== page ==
“Our brains have been conditioned to look for rules. We’re taught them in school, at work, and by our parents, and we can make many good decisions by applying the ones we’ve learned” Harvard review
Are teens really more cautious about sex If parents set rules ? And 3 things parents can do. Read on
In a research report published on Monday, Nov. 30, 2015 by HealthDay News, teens are said to be more cautious about sex If parents set rules while kids tend to delay sex if mum and dad keep an eye on what they’re doing and who they’re with.
According to statistics released in the research report “In 2012, people aged 20 to 24 had the highest rate of new infections with HIV, the virus that causes AIDS. According to authors of this study, statistics suggest that hundreds of thousands of U.S. teens become pregnant each year, and more than 75 percent of the pregnancies are unplanned”.
The new analysis suggests that parents who set rules and monitor their teenagers may have kids who are more cautious about sex. A major question that tends to be addressed by the research is about how parents can convince their children to engage in less sexual activity, especially risky unprotected intercourse.
According to the co-author of the report Vincent Guilamo-Ramos, co-director of the Center for Latino Adolescent and Family Health at New York University’s Silver School of Social Work, “Parents really matter, and they’re influential,” Results of 30 studies from around the world were combined and analyzed to determine the effects of parental activities such as knowing what kids are doing or setting rules for them.
Aim of study
To see whether the kids of more watchful parents were more likely to skip sexual activity — defined in different ways — or use birth control.
The investigators found that kids whose parents set rules and monitored them and those whose parents kept an eye on what they were doing and who they were with, had sexual intercourse later in life.Those, whose parents monitored them, were also more likely to use condoms and other forms of birth control, but making rules didn’t seem to have an effect on that front.
According to the report”When kids are sexually active, it’s less about setting clear rules and more about having a better relationship and better communication,” Due to the designs of the studies, the researchers could not tell if parental monitoring or rule making directly caused kids to be more cautious about sexuality.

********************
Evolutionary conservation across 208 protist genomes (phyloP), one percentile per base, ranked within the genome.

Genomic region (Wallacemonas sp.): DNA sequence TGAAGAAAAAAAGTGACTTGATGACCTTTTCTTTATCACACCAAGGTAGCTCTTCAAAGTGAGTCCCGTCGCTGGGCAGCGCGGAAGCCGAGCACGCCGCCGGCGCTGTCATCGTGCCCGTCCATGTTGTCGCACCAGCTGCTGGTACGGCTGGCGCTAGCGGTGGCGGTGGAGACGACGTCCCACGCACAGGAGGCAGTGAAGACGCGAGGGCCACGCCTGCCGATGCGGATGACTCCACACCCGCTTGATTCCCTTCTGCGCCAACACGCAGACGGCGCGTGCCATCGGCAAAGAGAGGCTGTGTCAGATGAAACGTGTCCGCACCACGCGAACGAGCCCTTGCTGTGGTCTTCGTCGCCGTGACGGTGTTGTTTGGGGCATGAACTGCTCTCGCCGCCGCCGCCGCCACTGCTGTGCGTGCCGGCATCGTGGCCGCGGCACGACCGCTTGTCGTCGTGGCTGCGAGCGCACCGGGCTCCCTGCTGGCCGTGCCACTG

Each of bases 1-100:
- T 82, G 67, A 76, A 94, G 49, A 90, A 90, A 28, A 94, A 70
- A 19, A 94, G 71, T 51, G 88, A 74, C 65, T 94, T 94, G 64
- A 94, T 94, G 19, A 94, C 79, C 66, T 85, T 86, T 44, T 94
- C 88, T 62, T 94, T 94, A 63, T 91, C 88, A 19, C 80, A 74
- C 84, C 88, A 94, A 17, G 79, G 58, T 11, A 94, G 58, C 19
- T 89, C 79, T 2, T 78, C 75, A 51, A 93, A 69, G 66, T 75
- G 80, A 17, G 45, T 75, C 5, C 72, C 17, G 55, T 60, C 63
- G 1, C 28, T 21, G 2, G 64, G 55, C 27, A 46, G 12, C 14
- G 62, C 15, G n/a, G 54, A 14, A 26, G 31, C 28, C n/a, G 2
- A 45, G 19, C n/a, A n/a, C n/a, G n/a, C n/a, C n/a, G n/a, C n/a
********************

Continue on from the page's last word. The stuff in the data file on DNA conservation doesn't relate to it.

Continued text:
Report from the research indicate that humans learn by rules and by information integration
“Our rule-based system was an evolutionary development: How do you tell if a berry is good for eating? You learn that this small red one is good, and then you save energy by passing the ones of a different shape or color”.
According to the Harvard review, “our brains have been conditioned to look for rules. We’re taught them in school, at work, and by our parents, and we can make many good decisions by applying the ones we’ve learned”. Finally, the review added that “there’s a great deal of evidence showing that humans have a harder time learning how to integrate information, because they seek rules even when there are none”.
Let me take you Back to the new research on “Teens More Cautious About Sex If Parents Set Rules”
According to the new report, previous research shows that parental monitoring works and this is an indicator to parents that monitoring is effective, hence parents can do three effective things to delay sexual activity in teens”:
i. They can model good behavior in their own actions,
ii. communicate with their kids,
iii. In addition, keep an eye on them.
The report also added that “It is applicable to driving “Parents should communicate to their kids
i. The need for safety driving
ii. the family rules for driving, and
iii. The consequences of unsafe driving and also monitor and control the keys.”
“How do these kinds of parental strategies actually affect kid’s action?”
Khurana said that Based on a theory, the report believes that awareness and rules are “an indicator of positive and supportive family climate that protects teens from negative outcomes.
Also, parents who solicit information from their teens about their friends or whereabouts send an implicit message to their teens that they care about them and their well-being.”
CAUTION; The downside
According to the findings “Research has also shown that firm parenting can backfire when kids see it as too controlling, Khurana said. In these cases, kids may rebel. “Parents have to be mindful of their child’s growing autonomy needs,” she said. Guilamo-Ramos said it’s important to avoid being unfair and harsh. “When it starts to get problematic is when it’s controlling and doesn’t reflect that young people have to weigh in and provide their perspective,” he said